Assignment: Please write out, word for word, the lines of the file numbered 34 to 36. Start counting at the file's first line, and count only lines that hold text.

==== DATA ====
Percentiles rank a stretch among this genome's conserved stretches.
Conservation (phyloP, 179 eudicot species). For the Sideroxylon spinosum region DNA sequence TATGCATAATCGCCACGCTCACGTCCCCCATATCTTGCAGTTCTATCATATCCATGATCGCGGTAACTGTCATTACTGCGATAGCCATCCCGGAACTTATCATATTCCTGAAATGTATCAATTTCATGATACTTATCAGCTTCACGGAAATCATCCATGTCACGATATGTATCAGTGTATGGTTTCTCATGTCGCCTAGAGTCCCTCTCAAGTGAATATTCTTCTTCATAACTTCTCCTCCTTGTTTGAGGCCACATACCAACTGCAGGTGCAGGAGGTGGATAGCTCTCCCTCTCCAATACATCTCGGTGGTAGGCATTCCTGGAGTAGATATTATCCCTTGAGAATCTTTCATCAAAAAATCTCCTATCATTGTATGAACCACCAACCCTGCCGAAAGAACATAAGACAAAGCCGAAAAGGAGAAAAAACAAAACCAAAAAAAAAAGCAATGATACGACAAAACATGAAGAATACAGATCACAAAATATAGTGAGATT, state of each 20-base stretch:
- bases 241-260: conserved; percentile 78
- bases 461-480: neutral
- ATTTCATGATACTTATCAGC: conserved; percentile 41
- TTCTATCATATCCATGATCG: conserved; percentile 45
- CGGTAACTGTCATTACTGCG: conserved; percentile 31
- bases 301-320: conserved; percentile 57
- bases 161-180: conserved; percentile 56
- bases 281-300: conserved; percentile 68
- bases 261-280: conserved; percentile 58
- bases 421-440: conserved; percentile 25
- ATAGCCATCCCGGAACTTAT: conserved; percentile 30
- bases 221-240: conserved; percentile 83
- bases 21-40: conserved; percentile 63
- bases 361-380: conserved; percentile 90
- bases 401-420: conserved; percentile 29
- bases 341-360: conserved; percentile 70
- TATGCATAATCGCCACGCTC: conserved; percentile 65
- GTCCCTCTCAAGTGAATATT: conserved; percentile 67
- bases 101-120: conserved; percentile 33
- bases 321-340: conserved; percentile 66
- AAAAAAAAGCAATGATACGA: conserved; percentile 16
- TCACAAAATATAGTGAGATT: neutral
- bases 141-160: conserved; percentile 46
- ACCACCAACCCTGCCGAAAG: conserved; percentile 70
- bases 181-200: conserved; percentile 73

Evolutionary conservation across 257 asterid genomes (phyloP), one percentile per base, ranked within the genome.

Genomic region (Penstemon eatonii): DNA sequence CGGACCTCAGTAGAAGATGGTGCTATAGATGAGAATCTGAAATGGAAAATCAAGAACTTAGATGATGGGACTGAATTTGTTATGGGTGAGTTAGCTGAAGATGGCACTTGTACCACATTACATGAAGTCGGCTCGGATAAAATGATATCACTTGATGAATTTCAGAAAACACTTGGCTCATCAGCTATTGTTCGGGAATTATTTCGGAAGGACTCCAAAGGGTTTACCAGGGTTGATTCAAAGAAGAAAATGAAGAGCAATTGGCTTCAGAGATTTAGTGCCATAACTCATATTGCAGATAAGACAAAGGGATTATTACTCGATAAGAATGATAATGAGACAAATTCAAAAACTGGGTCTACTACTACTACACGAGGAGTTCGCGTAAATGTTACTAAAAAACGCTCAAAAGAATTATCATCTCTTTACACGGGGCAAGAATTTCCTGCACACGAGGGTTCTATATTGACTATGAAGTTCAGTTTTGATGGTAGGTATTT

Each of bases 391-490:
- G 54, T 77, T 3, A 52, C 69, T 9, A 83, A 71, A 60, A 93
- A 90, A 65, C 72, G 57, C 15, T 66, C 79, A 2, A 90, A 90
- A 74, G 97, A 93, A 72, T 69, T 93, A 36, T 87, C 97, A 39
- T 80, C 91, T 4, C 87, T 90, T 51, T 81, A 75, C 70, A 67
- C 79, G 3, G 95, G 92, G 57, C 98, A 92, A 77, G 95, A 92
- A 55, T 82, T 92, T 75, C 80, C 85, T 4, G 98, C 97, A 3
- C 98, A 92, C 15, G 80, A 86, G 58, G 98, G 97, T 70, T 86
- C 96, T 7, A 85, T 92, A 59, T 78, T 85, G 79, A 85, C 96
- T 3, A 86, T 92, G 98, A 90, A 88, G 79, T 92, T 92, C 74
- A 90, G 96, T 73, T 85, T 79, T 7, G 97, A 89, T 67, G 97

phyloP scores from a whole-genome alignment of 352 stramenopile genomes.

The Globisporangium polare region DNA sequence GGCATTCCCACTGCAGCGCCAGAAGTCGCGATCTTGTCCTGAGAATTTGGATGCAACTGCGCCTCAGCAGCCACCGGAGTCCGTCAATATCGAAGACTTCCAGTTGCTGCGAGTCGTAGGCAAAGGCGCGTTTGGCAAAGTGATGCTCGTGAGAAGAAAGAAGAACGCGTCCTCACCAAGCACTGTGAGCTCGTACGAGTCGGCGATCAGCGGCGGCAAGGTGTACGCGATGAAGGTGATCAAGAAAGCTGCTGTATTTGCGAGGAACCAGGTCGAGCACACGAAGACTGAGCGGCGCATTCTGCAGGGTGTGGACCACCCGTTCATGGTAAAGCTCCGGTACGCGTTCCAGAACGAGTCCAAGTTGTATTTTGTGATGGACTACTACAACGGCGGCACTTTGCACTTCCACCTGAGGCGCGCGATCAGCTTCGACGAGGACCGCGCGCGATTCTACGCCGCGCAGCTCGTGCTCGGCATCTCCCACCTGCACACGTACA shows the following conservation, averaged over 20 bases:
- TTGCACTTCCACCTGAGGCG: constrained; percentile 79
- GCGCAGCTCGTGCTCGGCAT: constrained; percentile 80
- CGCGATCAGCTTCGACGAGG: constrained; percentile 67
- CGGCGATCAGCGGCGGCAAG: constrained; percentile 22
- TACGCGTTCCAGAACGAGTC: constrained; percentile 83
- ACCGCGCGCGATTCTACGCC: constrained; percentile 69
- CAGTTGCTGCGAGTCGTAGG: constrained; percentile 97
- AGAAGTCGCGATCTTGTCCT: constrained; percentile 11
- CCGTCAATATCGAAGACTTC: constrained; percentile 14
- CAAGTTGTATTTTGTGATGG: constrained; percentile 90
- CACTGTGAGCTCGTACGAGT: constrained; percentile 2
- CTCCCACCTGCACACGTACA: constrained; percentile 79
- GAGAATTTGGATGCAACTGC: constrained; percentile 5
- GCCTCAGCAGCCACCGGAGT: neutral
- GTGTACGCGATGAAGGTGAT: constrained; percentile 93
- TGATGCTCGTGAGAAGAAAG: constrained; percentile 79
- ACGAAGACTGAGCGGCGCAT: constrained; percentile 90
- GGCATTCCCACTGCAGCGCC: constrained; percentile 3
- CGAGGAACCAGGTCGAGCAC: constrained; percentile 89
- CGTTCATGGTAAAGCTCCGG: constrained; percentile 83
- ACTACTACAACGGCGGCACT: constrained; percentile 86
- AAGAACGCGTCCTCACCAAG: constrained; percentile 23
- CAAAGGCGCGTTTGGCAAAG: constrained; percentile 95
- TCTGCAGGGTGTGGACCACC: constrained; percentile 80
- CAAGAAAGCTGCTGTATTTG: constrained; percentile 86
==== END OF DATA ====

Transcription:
- T 80, C 91, T 4, C 87, T 90, T 51, T 81, A 75, C 70, A 67
- C 79, G 3, G 95, G 92, G 57, C 98, A 92, A 77, G 95, A 92
- A 55, T 82, T 92, T 75, C 80, C 85, T 4, G 98, C 97, A 3